Yesterday I sat in a meeting in a clientís office in with one of the top consultants in the staffing industry, Scott Wintrip. Scott is the founder of StaffingU (www.staffingu.net), a coaching and consulting firm specializing in improving performance within staffing companies. When he was telling our common client the criteria of good training and operations, he told them it had to fit within the framework of these three questions:
I also added a fourth question. Is it fun? Letís just admit that fun is a major motivator of people who work in our business and make it fun for a change. Based on this line of questioning, how do the operations and training of your firm stack up?
At your next internal training meeting, ask for the help of your staff to improve the performance of your operations training program. As a group, go over each of those four questions, dividing the training of your operations into the following five categories:
If you own a search or staffing firm and donít have a formalized program of developing your people in each of these areas, then they probably wonít come up with it on their own. As an owner or manager, they look to you for guidance and instruction. If you donít give it to them, theyíll find it somewhere else.
I once had a frustrated owner of a large search firm ask me, "What happens if I train my staff and they leave?"
I answered, "What happens if you donít, and they stay?"
Developing a training specific training program doesnít have to be expensive. (For details on how to do this, visit one of my previous articles: Recruiting Tip For training resources, visit this article: Recruiting Tip ). Give each of your staff permission to brainstorm how to improve each of those categories. This could be a five week exercise, where you look at one category each week and follow Wintripís model to develop and improve a program of training.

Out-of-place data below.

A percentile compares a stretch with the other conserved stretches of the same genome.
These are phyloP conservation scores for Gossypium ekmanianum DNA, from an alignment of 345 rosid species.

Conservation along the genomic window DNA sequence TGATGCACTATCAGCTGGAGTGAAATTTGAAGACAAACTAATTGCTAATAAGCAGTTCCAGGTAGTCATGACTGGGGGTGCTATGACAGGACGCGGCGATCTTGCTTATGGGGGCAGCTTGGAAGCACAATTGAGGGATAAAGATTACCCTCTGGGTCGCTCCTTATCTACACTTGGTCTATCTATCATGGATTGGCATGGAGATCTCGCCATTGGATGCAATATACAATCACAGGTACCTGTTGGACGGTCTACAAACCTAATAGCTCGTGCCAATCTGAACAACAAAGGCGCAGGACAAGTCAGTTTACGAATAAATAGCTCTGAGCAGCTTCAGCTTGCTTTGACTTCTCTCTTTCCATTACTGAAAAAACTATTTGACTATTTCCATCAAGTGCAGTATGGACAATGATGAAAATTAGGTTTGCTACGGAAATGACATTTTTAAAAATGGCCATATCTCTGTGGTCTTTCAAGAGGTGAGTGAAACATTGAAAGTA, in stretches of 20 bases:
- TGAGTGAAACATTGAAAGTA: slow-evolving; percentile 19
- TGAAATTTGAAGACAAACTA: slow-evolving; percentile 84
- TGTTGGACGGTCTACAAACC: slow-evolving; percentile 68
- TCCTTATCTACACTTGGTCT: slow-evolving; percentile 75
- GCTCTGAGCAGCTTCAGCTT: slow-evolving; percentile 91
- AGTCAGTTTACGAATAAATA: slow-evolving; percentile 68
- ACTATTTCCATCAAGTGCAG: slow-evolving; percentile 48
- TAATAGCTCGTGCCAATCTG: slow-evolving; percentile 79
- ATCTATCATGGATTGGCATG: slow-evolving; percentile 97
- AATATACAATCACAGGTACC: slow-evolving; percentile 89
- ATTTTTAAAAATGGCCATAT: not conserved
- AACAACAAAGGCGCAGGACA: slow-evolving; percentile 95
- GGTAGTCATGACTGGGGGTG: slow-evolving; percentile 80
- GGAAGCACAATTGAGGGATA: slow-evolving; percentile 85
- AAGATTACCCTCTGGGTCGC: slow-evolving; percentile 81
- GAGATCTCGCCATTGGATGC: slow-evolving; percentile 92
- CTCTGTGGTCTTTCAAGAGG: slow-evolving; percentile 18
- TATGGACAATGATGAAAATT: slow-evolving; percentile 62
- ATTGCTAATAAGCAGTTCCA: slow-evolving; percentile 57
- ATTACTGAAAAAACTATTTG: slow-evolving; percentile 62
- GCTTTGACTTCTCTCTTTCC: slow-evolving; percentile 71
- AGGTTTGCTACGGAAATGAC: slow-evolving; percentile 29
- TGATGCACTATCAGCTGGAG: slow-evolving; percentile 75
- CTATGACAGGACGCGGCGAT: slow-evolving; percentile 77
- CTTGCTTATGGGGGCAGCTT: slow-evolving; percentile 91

If you own or manage a firm then you need to feed the hunger for good training with your staff. Thatís the biggest need I hear from the trenches of the industry right now: they are hungry for effective and solid training. Are you on a tight budget? Then give a hundred dollar bill to each of your recruiters and tell them to go to the bookstore to buy sales books together. Once theyíve read all of what they have bought, then do it again. Hold them accountable to read two pages everyday and discuss what theyíve read each week as a group together. If they arenít reading then you have an immediate gage of how motivated they are to win. If they arenít willing to do everything that it takes to develop their skills then they have already plateaued out. They will bill the equal or less than what they have billed in previous years, nothing more. If you do not strengthen your muscles, they atrophy. If you do not continuously build your skills and sharpen them, then you are losing marketshare to those recruiters who are.
If you work a desk and work for a firm that has never sent you to a sales or recruiting seminar or convention or has never invested in any training materials for you to use then start investing out of your own pocket. Youíll get the money back when you start producing and youíll actually be at an advantage over those who have everything spoon-fed to them because youíll appreciate it more. Buy your own tapes. Buy your own books. Pay for your own conference fees and airfare and lodging. Set up a budget of a percentage of your billings each month to invest back into your own desk. Attend your state and national conventions. If your boss wonít send you there then send yourself there.
In our business, whoever wants to win the most always wins. Start today by developing a specific and effective model for training and see how far you can go.
Copyright © 2004 Scott Love
Scott Love is a syndicated columnist, an author, and the most frequently-published trainer in the search and staffing industry. He improves the performance of recruiters and recruiting managers regardless of the economy. To book him for your next meeting, call him at 1-828-225-7700. His speaking clients include large search firm franchises, independently owned staffing and search firms and major staffing industry trade associations.